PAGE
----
BEVERAGES or DRUGS PERMITTED. See Student Handbook for RU’s alcohol policies.
3. Students will be briefed about specific policies/procedures appropriate to each
lab/field trip. It is essential to the quality and the safety of these experiences that all
guidelines discussed prior to and during the adventure activity be adhered to by all
4. Students are expected to transport themselves to and from the field sites. Students are also
expected to obtain trip food and personal equipment needed for the field trips.
5. By accepting admission to
commitment to understand, support, and abide by the University Honor Code
without compromise or exception. Violations of academic integrity will not be
tolerated. This class will be conducted in strict observance of the Honor Code.
Drury, J.K., Bonney, B.F., Berman, D. & Wagstaff, M.C. (2005). The Backcountry Classroom: Lessons, Tools, and Activities for Teaching Outdoor Leaders. (2nd Edition). Falcon Press.
H. Course Requirements and Evaluation
1. Exams and Quizzes: Mid-term = 10%. Comprehensive final = 10%. Exams will cover class
material, text book information and trips.
2. Trip Plans: Each student is required to submit a comprehensive trip plan for each required field trip based on the GO PREPARE method. Trips plans should be bound and contain all critical elements. Each trip plan is worth 10% of the final grade.
3. Trip Proposal: Camping groups will research and submit a trip proposal to the class proposing possible options for the second field experience worth 5% of the final grade.
4. Hiking, Camping and/or Backpacking Trips:
§ Mandatory minimum: two weekend backpacking/camping trips. Each trip is worth 20% of your final grade. Students will be graded in terms of competencies fulfilled, and the demonstration of a professional attitude manifested through appropriate behavior during the trip. Two trips will be offered through this class: February 25-27 and March 25 – 27. Students are also required to submit a written evaluation of each experience worth 10% of the final grade.
§ Alternative Experiences: (if you cannot attend weekend trips)
§ If unable to attend class trips: For full credit, alternative trips must be led by safe, organized, legitimate, environmentally sound, and professionally involved and recognized outdoor leaders. These trips must be approved before attending for credit. Personal trips do not typically meet criteria for credit.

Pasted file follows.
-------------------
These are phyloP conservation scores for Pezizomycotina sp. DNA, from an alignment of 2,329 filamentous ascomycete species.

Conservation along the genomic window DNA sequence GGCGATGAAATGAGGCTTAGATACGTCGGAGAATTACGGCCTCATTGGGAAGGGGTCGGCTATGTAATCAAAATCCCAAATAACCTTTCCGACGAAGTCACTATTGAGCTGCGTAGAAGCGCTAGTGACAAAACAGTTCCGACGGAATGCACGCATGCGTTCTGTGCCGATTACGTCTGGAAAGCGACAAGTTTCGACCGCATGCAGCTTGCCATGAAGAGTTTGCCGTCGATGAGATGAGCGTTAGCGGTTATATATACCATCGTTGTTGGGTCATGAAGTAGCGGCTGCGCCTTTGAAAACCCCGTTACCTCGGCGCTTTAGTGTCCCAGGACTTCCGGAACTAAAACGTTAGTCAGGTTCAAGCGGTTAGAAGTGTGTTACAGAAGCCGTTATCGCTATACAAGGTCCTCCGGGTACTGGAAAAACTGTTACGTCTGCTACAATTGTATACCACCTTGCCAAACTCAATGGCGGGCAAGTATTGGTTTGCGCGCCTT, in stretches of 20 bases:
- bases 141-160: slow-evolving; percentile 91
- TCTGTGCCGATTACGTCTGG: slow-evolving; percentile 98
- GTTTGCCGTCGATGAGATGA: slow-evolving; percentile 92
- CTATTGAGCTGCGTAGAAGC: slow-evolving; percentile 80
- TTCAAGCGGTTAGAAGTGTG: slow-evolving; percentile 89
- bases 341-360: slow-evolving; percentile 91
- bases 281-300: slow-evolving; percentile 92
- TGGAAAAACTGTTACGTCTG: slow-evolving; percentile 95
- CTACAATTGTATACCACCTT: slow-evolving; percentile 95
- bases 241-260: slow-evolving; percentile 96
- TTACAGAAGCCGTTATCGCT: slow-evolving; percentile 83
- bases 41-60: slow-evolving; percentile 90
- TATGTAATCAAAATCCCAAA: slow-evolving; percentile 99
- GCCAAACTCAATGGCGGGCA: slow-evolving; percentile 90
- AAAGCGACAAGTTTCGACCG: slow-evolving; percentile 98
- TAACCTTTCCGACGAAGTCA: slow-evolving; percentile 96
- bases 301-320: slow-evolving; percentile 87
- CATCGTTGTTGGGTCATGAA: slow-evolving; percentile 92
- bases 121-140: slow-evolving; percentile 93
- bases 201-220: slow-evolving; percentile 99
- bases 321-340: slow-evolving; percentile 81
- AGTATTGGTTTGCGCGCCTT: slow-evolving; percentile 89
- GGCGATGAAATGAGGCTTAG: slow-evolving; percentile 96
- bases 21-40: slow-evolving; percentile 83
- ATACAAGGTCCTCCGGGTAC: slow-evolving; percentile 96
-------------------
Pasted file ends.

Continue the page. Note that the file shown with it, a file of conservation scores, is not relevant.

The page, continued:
§ Experiential PD activities do not typically include travel time or sleep. Within a week of the PD activity each student must document involvement including verification (as appropriate) by the instructor/supervisor of the PD activity and a photojournalistic record of the activity. That record includes the following: the nature and location of the activity; date(s) and times; the level of skills acquired; the instructor(s) and/or supervisor(s); the “value-added” to your existing knowledge/skills; overview of experience and activities and your personal reflection on the PD experience. Include a comprehensive trip plan based on the GO PREPARE method. Non-experiential PD activities will be evaluated in a manner appropriate to the nature of the activity. Skills check list requirement still applies. A trip plan must also be submitted based on the criteria established in class.
5. Attendance: Regular and on-time attendance is expected.
6. Equipment Presentation: At the beginning of the semester, each student will be assigned an essential piece of outdoor equipment to research. Findings will be presented in class. Worth 5% of the final grade
I. Course Grading
Equipment Presentation 05%
Trip Proposal 05%
Trip Evaluations 10%
Trip Plans 20%
Additional Resources and Class Handouts:
1. Fabric Table
5. Medical Form
6. Waiver Form
11. LNT Information
2011 Teaching Schedule:
January 21 – Clothing (Mark)
January 24 – Sleeping Systems and Headlamps
January 26 – Boots and Cooking Equipment
January 28 – Maps (Time/Energy Control Plan)
January 31 – Trip Preparation – Decide on groups – present trip plan assignment
February 2 – Tents and Shelters
February 4 – Water Treatment and Human Waste Disposal
February 7 – Backpacks
February 9 – Compass & GPS
February 11 - Stoves